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Identification of a Novel Deep Intronic Mutation in CAPN3 Presenting a Promising Target for Therapeutic Splice Modulation

Authors: 
Hu Y, Mohassel P, Donkervoort S, Yun P, Bolduc V, Ezzo D, Dastgir J, Marshall JL, Lek M, MacArthur DG, Reghan Foley A, Bönnemann CG
Citation: 
J Neuromuscul Dis. 2019 Aug 31. doi: 10.3233/JND-190414. [Epub ahead of print]
Abstract: 
Calpainopathy, also known as limb girdle muscular dystrophy (LGMD) type 2A (LGMD2A) or LGMD R1 Calpain3-related, is one of the most common genetically characterized forms of limb-girdle muscular dystrophy with a wide range of phenotypic severity. We evaluated a consanguineous family with a clinical phenotype consistent with calpainopathy in whom conventional sequencing did not detect any mutations in the CAPN3 gene. Using whole exome sequencing paired with haplotype analysis, we identified a homozygous deep intronic single base pair deletion in CAPN3 (c.946-29delT). Familial segregation studies were consistent with recessive inheritance. Immunoblotting of muscle tissue from the patient showed complete absence of calpain 3. In silico analysis predicted the deletion to disrupt the branch point and subsequently alter splicing of exon 7. Studies of patient fibroblasts and muscle tissue confirmed altered splicing, resulting in an inclusion of a 389-bp intronic sequence upstream of exon 7, originating from a cryptic splice acceptor site in intron 6. This out-of-frame insertion results in a premature stop codon, leading to an apparent absence of protein likely due to degradation of the transcript via nonsense-mediated decay. We then designed phosophorodiamidate morpholino oligomers (PMOs) as splice modulators to block the new splice acceptor site. This approach successfully prevented the aberrant splicing - reverting the majority of the splice to the wildtype transcript. These results confirm the pathogenicity of this novel deep intronic mutation and provide a mutation-specific therapeutic strategy. Thus, deep intronic mutations in CAPN3 may be pathogenic and should be considered in the appropriate clinical setting. The identification of mutations which may be missed by traditional Sanger sequencing is essential as they may be excellent targets for individualized therapeutic strategies using RNA-directed splice modulation.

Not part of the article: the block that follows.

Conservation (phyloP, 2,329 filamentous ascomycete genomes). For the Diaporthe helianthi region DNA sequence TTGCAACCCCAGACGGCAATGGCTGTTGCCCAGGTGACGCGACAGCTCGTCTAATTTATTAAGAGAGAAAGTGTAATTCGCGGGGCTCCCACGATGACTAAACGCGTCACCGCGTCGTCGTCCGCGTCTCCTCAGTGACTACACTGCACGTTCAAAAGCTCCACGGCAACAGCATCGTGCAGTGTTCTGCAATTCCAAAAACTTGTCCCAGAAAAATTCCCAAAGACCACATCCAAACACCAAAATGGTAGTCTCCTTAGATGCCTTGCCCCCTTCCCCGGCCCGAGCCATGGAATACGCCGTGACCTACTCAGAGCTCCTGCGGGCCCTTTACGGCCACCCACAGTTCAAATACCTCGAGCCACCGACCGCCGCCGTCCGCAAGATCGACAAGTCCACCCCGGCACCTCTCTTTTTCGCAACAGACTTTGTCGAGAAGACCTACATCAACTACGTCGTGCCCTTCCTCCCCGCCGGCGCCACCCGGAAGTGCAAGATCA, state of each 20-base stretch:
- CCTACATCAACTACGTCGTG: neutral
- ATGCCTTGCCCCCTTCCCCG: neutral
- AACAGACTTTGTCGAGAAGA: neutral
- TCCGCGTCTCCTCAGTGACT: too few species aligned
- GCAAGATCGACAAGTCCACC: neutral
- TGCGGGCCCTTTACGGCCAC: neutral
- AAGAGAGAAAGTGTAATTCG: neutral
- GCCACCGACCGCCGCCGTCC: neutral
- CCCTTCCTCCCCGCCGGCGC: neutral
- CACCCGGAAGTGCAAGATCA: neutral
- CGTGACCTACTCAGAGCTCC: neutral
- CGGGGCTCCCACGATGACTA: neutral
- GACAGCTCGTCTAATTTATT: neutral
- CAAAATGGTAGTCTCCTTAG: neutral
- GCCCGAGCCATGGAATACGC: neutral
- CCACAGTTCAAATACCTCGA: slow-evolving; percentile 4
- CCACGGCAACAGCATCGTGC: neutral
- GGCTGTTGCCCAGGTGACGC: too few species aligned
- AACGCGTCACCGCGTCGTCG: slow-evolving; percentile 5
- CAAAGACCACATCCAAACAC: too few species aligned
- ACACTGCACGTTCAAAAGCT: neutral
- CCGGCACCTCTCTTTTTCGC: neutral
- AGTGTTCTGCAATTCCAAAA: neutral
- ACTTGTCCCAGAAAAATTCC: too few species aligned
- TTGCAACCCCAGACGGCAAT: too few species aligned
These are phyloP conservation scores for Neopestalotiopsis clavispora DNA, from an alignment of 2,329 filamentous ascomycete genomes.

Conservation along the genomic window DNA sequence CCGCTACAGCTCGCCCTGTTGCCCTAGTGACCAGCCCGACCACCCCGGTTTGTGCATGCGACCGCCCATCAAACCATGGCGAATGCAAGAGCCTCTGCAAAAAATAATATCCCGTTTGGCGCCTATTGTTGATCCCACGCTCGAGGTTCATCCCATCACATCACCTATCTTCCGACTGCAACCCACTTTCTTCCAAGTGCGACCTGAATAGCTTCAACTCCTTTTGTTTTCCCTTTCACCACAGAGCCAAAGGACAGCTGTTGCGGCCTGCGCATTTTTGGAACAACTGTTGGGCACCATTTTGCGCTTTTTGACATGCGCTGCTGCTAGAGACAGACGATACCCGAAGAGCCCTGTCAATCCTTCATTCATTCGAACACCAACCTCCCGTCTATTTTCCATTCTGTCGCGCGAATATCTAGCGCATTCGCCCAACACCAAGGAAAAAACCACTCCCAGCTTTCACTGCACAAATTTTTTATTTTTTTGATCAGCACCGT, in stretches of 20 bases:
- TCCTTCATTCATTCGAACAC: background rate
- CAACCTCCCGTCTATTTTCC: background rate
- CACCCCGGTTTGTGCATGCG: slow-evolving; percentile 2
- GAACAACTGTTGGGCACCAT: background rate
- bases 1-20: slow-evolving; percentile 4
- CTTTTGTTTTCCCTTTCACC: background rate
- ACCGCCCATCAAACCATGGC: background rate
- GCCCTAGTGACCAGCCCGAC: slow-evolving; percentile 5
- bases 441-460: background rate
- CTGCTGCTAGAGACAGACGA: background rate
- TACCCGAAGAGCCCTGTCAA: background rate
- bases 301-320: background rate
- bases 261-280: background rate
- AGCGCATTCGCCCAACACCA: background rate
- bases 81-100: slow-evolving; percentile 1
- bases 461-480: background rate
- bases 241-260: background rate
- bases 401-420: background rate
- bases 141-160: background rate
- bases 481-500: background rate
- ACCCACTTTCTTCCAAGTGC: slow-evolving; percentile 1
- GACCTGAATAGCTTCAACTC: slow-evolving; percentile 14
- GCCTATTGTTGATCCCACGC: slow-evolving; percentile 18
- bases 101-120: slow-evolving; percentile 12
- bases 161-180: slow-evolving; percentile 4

Organism or Cell Type: 
cell culture: primary cells